Cathy Rentzenbrink: Homegoing

This month, we are lucky to have a book choice from writer Cathy Rentzenbrink, author of The Last Act of Love and A Manual for Heartbreak. Her latest book, Dear Reader: The Comfort and Joy of Books is one for book lovers everywhere – it is on our reading list! As is her book choice below, Homegoing by Yaa Gyasi.

 It all begins with a baby born during a raging fire in Fanteland in the 1760s. Effia grows up to be a beauty but her stepmother encourages everyone to believe she is cursed and when her family accept a bride gift of thirty pounds from James Collins, the governor of Cape Coast Castle, she must leave her village. Effia’s new life is comfortable but, under her feet, there are other women kept in the castle dungeons. Collins refers to them as cargo and what Effia doesn’t know is that one of the women is her 15-year-old half-sister, Esi. From here on, the novel divides into two parts. The story of the descendants of Effia and Collins intertwines with the line of Esi, who survives the Big Boat to pick cotton in Mississippi, nicknamed Frownie by the other slaves because she never smiles.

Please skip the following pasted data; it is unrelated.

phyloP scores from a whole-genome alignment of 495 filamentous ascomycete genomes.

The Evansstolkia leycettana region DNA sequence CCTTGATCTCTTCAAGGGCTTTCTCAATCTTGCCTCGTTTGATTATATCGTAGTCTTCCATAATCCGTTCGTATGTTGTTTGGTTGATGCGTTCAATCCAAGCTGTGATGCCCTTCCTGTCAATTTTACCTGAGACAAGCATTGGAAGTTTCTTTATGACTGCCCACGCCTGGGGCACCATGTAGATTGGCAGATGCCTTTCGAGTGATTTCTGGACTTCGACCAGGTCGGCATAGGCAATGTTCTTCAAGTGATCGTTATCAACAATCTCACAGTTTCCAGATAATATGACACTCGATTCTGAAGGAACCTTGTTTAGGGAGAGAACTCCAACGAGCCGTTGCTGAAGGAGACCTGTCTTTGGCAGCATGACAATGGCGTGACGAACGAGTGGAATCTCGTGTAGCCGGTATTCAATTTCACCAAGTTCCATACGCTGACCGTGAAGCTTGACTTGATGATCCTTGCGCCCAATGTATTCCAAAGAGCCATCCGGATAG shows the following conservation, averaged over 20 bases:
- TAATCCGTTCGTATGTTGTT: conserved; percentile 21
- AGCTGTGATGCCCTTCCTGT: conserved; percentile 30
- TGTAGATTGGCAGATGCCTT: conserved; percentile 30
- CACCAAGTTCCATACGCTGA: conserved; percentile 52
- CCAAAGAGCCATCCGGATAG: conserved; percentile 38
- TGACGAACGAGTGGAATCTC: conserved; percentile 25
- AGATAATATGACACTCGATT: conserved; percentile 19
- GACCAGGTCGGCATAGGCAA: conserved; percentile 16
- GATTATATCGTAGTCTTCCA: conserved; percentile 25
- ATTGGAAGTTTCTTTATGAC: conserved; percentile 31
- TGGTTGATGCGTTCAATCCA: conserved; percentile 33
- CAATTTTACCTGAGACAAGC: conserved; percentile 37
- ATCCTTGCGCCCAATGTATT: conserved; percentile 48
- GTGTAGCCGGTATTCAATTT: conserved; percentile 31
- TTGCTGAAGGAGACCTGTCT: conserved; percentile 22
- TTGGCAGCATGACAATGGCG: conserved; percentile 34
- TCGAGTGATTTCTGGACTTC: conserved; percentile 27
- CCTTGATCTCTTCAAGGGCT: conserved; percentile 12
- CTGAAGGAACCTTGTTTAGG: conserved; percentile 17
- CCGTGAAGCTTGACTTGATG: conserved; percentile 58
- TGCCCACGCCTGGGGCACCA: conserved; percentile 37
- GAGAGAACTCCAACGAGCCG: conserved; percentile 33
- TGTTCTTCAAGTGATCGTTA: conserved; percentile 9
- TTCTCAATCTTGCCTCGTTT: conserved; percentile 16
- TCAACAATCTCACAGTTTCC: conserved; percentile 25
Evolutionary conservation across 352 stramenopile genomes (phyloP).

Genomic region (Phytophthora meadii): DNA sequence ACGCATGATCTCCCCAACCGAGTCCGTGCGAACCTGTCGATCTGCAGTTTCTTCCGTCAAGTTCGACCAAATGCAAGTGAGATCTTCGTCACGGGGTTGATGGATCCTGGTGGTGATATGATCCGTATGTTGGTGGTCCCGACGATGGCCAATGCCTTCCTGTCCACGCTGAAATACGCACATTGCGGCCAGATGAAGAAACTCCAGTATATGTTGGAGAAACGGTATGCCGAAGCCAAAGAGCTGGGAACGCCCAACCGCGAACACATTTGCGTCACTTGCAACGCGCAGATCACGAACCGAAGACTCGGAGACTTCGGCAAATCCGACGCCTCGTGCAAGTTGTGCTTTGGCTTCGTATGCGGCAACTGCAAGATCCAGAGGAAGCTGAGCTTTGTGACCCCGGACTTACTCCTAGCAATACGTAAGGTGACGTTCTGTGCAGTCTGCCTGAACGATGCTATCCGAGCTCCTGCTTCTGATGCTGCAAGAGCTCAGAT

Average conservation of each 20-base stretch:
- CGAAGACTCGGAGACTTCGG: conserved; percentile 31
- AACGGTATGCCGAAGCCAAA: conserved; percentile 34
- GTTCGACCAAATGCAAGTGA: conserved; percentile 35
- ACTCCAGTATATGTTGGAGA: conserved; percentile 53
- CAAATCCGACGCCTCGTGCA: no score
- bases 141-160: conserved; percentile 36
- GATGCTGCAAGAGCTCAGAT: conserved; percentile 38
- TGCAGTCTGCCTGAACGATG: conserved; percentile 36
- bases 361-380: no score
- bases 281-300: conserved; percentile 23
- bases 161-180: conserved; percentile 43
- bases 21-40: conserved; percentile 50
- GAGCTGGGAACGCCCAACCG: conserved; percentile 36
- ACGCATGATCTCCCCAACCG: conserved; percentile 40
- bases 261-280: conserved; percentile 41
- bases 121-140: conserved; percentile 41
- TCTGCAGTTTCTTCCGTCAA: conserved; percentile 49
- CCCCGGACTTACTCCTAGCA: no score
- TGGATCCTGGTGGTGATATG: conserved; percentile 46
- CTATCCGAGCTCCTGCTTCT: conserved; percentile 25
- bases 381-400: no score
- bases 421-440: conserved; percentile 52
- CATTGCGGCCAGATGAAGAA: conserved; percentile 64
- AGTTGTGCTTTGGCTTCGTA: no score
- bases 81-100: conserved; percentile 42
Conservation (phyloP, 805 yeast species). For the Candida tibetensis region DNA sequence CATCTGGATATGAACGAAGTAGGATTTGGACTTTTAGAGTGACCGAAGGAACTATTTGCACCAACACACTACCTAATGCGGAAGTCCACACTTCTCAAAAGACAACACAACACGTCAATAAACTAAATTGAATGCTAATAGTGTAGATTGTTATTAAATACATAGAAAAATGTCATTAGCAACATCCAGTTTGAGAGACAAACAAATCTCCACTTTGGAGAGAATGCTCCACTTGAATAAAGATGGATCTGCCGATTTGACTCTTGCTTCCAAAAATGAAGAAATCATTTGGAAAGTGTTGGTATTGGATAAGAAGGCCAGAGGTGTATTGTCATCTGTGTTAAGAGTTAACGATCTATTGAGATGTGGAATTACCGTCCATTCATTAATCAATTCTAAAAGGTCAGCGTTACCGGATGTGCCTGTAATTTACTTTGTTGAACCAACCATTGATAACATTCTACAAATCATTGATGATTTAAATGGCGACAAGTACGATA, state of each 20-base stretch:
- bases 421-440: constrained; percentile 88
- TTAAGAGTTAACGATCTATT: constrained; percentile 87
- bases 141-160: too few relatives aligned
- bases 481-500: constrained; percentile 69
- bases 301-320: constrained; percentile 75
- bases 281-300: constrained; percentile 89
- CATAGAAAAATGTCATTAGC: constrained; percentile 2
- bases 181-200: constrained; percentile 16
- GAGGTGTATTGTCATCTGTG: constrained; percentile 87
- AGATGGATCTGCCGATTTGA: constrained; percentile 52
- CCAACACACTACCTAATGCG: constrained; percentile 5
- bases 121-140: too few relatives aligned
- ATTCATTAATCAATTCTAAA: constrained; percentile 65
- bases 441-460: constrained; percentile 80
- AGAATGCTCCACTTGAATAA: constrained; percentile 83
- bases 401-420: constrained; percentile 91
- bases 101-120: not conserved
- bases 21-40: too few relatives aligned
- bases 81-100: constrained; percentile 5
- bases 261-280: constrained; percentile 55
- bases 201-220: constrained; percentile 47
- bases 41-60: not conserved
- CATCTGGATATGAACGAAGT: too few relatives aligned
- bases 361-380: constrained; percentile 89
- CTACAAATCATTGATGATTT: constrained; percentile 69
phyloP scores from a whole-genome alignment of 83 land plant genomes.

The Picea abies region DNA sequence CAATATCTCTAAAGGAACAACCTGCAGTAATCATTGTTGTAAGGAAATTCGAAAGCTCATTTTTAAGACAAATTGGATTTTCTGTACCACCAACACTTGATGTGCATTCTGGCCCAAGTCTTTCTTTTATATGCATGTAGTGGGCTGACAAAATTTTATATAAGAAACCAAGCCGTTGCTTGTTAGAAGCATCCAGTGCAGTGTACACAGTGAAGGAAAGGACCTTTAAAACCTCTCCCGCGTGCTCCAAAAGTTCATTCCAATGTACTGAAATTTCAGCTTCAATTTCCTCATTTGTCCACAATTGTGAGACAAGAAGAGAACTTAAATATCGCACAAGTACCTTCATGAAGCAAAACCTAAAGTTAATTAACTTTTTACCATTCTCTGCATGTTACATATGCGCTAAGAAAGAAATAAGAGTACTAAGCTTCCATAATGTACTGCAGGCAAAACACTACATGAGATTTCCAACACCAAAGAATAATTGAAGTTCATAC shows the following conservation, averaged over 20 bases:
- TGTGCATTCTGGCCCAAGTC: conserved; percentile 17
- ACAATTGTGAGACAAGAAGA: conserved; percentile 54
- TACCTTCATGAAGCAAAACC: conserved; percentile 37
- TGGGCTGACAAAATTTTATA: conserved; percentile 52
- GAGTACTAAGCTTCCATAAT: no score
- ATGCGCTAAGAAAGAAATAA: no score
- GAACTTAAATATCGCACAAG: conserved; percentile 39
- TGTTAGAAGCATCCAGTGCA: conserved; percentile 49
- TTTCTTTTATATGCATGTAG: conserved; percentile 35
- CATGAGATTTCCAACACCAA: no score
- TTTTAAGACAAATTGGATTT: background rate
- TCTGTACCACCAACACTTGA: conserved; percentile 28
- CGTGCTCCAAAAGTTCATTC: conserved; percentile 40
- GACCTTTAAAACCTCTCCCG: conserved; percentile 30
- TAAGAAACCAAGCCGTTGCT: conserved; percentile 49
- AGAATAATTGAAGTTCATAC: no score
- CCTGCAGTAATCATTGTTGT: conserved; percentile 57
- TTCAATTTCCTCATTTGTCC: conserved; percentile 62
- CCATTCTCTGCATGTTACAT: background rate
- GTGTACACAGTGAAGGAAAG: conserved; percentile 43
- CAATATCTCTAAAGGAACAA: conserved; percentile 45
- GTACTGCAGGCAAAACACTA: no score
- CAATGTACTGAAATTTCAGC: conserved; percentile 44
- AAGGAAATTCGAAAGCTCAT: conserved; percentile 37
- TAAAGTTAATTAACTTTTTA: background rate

Parallels and contrasts run through this novel alongside the two handed narrative. The upstairs and downstairs of Cape Coast Castle, the field and house of the plantation, the nature of being African or American or both. The last chapters feature Marcus and Marjorie whose stories come together when they meet at a party at Stanford. Marjorie fears fire, Marcus is scared of the ocean. His father, Sonny, told him black people didn’t like water because they were brought over on slave ships. The ocean floor was littered with black bodies, why would they want to get in the water?

This is a beautiful and accomplished novel that speaks powerfully to the terrible legacy of slavery. It never flinches from the horrors and complexities of its subject, yet somehow manages to be healing and hopeful. I first read it in 2016 and continue to think about it all the time. I long for everyone to read it, especially anyone who doesn’t understand why we need to say that Black Lives Matter. As we follow our characters through more than two centuries worth of cruelty, ownership and subjugation, we see how a whole people was intentionally deprived of will, autonomy and agency. As Marcus says, ‘Was it a wonder that the ghetto was the ghetto?’

Thank you very much to Cathy for this wonderful choice for October.

Read our previous Book of the Month choices here.


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